A Guide to Commercial Lifting Equipment

Many businesses and warehouses require constant heavy lifting of equipment and products around the factory floor. Manually lifting heavy objects can cause severe injuries and strain. The best way to move or transport heavier loads is to use commercial lifting equipment such as forklifts and pallet jacks. Essentially, the lifting equipment facilitates the lifting of heavy objects in commercial work environments. Here’s a comprehensive guide to commercial lifting equipment.

Types of Lifting Equipment


There are many different types of lifting equipment. We’ve listed a few common ones below.

1. Stackers

Unlike every other forklift, stackers don’t have cabs. The forklift operator walks behind the machine and steers it using the attached handle. What it lacks in speed and power, the stacker makes up for it in safety and maneuverability. Stackers come in different types, including electric straddle stackers, wrap-over stackers, and powdered stackers. This lifting equipment is ideal for block-stacking, order picking, pallet transport, and vehicle loading.

Consider scheduling routine commercial lifting equipment inspection to ensure compliance, reduce the risk of workplace injuries, prevent equipment failure or significant repairs, and save money on replacements. OSHA standards recommend an annual inspection for forklifts.

2. Counterbalance Forklifts

Counterbalance forklift is arguably the most common type of forklift truck. Specifically, they have protruding forks in front of the device designed to streamline the lifting process. The machine features a weight at the back of the lift truck to cancel out the load at the front. Counterbalance forklifts are often used in warehouse facilities with large inventories. They’re a viable option for loading and unloading balanced materials and pallets. Additionally, you can use them to remove and move items from delivery trucks.

Contrary to popular belief, metal forks found in lift trucks are destructible. They wear out like every other machine part. Remember, forks or tines play a critical role in the smooth operation of lift trucks. The Occupational Safety and Health Administration (OSHA) regulations state that you should order a lift truck fork replacement once you notice fork wear during the periodic inspection. Keep in mind that normal wear can cause significant fork damage.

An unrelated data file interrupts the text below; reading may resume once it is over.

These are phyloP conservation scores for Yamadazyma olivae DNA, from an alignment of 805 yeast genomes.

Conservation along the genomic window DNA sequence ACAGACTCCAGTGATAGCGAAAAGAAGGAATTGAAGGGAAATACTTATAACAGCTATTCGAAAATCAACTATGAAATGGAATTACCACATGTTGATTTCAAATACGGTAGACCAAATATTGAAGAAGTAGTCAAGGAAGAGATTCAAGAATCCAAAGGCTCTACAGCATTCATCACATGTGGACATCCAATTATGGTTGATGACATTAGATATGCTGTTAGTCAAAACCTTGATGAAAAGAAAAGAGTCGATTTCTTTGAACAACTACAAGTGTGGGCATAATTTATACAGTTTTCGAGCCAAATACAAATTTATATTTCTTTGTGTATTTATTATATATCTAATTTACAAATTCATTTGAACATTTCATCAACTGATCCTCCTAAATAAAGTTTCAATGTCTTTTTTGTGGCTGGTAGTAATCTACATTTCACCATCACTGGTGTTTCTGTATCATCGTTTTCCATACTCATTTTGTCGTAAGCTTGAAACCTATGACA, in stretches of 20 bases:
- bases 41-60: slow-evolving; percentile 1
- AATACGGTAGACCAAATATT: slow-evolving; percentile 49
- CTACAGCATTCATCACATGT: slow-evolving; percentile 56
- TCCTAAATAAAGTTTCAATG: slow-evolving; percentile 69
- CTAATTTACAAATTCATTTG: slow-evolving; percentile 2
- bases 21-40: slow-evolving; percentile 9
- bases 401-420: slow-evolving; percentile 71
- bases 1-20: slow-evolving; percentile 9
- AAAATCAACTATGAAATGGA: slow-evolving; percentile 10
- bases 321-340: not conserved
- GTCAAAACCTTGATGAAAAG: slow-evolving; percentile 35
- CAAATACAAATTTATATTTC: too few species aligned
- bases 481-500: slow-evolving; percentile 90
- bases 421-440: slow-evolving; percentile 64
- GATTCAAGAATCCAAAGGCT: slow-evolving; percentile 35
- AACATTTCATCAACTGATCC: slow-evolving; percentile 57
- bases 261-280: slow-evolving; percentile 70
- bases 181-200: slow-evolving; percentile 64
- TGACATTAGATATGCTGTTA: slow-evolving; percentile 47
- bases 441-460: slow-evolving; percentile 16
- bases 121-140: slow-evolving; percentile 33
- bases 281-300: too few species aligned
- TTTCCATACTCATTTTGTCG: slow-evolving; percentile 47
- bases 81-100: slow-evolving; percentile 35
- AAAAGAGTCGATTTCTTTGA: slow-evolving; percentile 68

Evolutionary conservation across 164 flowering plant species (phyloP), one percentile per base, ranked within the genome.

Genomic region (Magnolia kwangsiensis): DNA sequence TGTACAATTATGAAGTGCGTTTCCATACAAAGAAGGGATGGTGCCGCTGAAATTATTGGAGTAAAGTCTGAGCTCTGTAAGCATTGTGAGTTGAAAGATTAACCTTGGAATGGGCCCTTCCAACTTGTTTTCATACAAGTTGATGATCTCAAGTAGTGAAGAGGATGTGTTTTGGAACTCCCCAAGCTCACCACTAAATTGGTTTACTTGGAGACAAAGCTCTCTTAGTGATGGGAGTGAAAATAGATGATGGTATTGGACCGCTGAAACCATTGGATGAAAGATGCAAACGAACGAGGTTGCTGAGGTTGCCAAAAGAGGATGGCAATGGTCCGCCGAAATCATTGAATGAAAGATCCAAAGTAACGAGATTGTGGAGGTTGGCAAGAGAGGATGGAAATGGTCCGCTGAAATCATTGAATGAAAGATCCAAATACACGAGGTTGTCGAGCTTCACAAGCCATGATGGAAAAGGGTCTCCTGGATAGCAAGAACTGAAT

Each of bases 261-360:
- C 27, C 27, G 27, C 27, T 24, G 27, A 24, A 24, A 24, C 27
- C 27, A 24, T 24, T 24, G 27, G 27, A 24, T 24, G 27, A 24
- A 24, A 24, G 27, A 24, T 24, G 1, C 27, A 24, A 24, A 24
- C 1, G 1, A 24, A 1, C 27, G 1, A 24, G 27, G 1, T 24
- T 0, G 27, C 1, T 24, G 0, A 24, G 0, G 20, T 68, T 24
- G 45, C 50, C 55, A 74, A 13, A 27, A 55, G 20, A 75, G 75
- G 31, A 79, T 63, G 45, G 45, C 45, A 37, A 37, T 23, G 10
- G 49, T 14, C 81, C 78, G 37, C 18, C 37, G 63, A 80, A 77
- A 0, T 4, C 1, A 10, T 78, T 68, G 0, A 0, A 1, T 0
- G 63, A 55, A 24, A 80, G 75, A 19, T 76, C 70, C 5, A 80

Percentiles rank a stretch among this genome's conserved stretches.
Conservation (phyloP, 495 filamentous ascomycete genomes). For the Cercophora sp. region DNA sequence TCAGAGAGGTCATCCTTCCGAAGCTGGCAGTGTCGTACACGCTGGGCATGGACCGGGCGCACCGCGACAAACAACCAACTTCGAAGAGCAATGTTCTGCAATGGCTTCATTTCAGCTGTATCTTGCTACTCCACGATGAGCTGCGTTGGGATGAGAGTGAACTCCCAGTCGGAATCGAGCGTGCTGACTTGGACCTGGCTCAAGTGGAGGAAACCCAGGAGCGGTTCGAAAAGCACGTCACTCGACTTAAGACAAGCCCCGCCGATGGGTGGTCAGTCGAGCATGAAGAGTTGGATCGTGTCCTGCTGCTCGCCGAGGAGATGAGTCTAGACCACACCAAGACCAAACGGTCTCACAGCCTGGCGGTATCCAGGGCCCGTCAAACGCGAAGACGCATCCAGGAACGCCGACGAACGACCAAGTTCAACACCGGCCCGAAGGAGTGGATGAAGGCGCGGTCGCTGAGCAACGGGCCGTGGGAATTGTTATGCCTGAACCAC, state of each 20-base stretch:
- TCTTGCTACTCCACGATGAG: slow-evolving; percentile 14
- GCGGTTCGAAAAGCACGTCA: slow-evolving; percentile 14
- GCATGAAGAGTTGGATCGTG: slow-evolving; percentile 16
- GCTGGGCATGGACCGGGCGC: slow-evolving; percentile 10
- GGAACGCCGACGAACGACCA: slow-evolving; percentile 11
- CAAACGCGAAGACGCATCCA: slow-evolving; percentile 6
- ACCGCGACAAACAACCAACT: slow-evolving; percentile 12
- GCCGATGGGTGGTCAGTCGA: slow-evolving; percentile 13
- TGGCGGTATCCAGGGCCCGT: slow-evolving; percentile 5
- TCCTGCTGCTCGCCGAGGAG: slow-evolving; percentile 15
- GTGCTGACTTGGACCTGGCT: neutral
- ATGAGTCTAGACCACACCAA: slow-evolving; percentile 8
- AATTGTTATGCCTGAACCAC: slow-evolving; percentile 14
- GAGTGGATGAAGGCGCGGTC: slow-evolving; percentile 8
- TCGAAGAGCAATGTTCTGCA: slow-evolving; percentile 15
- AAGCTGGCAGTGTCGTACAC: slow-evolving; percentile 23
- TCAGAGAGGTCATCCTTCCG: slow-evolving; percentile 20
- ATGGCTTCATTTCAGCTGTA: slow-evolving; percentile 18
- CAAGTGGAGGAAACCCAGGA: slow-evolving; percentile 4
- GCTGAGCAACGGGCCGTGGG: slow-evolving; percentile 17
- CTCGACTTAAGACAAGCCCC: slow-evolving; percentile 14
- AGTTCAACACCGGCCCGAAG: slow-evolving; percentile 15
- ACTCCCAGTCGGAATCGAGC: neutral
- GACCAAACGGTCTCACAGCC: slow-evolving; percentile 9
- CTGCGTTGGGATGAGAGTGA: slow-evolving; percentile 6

3. Telehandler

A telehandler features an articulating boom and extendable arm attachment. Also known as a reach or telescopic forklift, the machine is primarily a combination of a forklift and a crane. An operator can use the extended twin forks attached to the extendable arm to move pallets off the ground.

A telehandler can lift 5,500 pounds of items up to 19 feet in the air. The material handling equipment is an excellent option for reaching odd angles and tight spaces. No wonder telehandlers have become more prevalent in recent years.

Selecting the Right Lifting Equipment

Finding the right lifting equipment that’s appropriate for your project can be overwhelming, given the many types available on the market. Before selecting a piece of lifting equipment or forklift, you must determine the right lift required for the project. Essentially, this refers to the maximum weight you want the equipment to pick up at a go.

Another critical factor to consider is whether training will be required to operate the machine. You may likely need to organize a forklift operator training program for your operator. You may choose to conduct the training in-house or outsource to a specialist training company.

Forklift Safety Tips


Prioritizing safety and maintenance is the minimum requirement to meet OSHA regulations. Try not to work near forklifts to avoid getting hit in the face. Regular use of forklifts can cause the forks to bend, crack, or wear down. One critical safety tip is to leave the operation of the truck to a trained forklift operator. Improper operation of the lift truck often results in fork damage. Furthermore, avoid using a forklift if the fork shows a crooked shank to blade angle, surface cracks, and wear to the fork hook.